The chair is supposed to go about 15 miles without a problem.

Here is where the story flags. A whole bunch of people are called from the manufacturer to the hospital wheelchair clinic and even the programmer of the firmware and to make matters crazier, there is a manual n the back of the chair, and Barb spreads it out on a green park bench and finds the error messages, but they stop at number 47.

Oh. Did I mention that it is getting colder, and night is falling?

There’s another story about the late start we got but do I really have to include that?

So we’re both in a good mood because the situation is absurd and I had one measly toke from a vape I took with me and was somewhat stoned.

Oh, and directly behind us is a cop car, parked and wondering or not wondering what is going on.

Eventually Barb approaches them. and the two officers who remind me of Tudie and Maldune (I’m not looking up Car 54 where are you right now) altho those are some names, come out of their warm car.

One says his uncle is disabled (that word stings) and has a chair like this.

He starts pressing all the buttons on the controller – had he been in charge of the space mission he would have said his uncle had a capsule like this – one of the many men who could tell you how to fix your car without actually fixing it; and he keeps mumbling about rebooting the chair, while his partner sips a cup of hot coffee.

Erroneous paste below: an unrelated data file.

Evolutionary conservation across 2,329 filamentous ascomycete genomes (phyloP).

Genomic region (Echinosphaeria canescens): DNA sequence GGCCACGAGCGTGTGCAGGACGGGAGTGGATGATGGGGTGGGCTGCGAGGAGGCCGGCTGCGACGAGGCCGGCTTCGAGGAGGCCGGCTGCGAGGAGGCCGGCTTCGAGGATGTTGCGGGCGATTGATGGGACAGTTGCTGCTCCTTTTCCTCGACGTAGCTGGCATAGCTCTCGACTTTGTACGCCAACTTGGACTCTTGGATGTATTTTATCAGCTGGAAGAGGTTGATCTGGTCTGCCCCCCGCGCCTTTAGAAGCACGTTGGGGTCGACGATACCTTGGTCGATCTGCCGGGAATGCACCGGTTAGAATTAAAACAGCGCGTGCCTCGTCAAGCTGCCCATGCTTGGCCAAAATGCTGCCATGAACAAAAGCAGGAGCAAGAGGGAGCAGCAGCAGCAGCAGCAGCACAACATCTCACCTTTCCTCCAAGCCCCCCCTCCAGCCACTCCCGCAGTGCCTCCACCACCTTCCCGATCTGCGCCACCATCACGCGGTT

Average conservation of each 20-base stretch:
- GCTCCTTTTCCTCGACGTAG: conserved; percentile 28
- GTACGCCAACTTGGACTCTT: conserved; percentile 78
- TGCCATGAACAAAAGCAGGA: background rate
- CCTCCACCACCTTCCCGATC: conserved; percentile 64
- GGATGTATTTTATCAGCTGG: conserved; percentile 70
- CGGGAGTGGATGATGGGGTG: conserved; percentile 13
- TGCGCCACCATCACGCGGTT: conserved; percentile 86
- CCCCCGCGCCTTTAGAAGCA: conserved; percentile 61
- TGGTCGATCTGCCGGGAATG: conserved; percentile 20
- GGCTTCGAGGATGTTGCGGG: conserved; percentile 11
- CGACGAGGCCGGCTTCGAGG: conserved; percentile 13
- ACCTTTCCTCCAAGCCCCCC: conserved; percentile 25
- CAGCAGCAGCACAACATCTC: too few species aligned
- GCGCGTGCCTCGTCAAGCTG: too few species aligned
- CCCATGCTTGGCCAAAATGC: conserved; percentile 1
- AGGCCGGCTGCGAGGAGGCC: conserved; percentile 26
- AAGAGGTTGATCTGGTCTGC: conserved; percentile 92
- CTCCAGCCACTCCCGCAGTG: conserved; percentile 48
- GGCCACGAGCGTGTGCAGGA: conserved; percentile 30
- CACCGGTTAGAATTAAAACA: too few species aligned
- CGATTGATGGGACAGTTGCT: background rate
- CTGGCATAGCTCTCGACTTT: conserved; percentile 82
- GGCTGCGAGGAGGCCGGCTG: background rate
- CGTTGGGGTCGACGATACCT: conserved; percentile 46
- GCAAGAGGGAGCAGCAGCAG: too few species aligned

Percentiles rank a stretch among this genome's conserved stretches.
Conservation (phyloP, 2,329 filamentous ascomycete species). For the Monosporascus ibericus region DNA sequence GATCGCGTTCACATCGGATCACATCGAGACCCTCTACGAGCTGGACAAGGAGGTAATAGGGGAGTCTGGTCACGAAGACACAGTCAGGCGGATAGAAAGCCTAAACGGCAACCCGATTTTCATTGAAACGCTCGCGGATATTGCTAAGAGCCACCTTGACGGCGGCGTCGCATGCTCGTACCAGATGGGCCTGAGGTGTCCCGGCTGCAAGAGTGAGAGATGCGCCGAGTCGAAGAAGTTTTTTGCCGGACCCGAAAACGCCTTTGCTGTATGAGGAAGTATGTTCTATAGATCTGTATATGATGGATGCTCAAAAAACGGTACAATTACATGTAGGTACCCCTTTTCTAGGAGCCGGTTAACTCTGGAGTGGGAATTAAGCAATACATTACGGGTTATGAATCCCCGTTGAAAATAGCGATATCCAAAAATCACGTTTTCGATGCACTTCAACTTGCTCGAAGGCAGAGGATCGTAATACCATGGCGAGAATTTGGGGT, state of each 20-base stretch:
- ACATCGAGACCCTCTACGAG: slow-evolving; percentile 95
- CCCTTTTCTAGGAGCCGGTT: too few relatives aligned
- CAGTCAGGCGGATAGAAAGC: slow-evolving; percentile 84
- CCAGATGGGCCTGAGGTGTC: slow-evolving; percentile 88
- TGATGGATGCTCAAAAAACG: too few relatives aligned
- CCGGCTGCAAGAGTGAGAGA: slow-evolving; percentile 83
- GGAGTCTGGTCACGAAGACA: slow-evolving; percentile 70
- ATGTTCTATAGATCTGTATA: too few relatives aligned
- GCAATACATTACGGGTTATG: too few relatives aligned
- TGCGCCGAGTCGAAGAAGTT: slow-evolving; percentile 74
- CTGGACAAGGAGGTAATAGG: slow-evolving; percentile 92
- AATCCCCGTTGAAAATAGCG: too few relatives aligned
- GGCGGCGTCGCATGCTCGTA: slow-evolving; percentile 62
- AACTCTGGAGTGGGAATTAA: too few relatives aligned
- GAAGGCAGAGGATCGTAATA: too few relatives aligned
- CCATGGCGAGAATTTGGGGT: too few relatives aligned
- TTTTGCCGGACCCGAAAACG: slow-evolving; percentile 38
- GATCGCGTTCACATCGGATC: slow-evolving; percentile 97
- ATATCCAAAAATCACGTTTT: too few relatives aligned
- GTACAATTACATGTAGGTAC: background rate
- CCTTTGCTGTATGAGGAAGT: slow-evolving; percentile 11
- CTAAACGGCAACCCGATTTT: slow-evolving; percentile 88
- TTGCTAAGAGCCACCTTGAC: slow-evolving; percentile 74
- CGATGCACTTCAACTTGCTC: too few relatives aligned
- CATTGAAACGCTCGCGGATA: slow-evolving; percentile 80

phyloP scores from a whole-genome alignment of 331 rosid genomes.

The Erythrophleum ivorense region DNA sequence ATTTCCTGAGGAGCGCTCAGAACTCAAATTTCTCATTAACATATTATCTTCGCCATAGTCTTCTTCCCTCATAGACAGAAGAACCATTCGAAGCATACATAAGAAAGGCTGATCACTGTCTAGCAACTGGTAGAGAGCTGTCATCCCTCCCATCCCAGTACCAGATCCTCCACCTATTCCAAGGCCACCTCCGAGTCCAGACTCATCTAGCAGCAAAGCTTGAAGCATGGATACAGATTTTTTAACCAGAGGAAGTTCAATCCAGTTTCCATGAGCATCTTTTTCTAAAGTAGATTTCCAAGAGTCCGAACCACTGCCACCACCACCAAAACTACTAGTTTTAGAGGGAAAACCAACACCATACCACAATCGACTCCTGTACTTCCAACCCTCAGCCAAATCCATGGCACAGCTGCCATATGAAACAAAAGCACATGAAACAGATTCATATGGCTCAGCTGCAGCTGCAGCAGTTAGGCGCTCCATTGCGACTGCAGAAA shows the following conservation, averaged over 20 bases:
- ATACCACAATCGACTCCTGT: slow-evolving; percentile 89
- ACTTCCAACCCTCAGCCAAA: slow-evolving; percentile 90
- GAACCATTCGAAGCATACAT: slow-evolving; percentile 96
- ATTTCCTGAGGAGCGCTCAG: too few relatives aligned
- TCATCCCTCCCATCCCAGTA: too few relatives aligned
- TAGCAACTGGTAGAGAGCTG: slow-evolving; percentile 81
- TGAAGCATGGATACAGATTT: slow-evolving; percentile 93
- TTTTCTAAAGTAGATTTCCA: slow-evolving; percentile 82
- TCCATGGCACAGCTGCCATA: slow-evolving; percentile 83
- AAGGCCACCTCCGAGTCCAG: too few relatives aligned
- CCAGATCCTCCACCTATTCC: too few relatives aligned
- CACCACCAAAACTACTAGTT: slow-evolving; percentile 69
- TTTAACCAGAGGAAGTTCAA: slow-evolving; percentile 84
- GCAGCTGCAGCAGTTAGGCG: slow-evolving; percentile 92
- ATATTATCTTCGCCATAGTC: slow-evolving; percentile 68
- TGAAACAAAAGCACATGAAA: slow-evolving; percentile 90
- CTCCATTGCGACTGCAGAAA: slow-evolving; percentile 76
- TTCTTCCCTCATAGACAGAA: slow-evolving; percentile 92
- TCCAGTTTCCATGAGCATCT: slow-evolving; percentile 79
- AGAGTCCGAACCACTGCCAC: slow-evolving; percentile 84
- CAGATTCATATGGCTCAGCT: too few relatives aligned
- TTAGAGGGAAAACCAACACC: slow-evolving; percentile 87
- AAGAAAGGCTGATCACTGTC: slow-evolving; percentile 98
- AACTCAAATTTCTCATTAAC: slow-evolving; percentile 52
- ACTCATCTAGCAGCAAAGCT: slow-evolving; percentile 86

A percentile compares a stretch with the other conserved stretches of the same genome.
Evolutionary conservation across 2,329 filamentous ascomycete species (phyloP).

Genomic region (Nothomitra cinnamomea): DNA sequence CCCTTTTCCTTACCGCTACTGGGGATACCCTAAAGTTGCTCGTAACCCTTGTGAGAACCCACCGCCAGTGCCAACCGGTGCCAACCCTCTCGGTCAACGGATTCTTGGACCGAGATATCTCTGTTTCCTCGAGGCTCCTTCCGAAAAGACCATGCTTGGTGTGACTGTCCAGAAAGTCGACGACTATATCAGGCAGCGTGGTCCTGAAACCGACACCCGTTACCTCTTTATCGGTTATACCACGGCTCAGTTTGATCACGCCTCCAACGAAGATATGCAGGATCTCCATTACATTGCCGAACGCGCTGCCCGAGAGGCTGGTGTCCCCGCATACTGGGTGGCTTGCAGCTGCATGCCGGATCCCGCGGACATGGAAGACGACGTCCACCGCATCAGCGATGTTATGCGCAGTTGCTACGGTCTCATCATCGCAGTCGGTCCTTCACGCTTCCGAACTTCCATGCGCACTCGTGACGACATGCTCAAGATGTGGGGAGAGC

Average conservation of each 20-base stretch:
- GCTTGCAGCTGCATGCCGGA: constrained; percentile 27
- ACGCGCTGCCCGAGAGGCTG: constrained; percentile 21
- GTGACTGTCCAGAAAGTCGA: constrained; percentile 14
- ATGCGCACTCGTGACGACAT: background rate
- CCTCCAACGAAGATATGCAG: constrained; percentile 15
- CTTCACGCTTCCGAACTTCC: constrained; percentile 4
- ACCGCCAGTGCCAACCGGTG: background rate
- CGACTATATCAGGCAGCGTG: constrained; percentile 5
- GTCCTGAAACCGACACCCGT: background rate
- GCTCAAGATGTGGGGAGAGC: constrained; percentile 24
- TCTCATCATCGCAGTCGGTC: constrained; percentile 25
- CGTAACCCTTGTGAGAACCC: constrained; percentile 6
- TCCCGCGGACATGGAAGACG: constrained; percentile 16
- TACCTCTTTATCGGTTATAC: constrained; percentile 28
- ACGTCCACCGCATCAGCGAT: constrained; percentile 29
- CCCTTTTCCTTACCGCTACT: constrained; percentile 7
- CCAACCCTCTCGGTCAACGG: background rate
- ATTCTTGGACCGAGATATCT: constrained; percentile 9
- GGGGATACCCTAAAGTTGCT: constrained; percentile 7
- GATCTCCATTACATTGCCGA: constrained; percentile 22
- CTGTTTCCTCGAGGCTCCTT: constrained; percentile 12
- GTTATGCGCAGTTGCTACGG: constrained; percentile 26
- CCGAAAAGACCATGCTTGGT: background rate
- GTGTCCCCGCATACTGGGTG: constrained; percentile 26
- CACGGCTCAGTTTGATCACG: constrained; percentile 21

Finally the genius cop gives up and says they have a call to respond to. They wish us luck and we thank them.

Meanwhile the guys with pitbulls are beginning to appear on the top of the rocky hill and I’m realizing that I’m a target if ever there was one.

Had I been in a manual wheelchair I could have wheeled myself up to the main entrance.

Meanwhile, I forgot to mention this, Barb had called EMS about 20 minutes ago when this all started. She had described exactly where we were in the park. But nobody showed.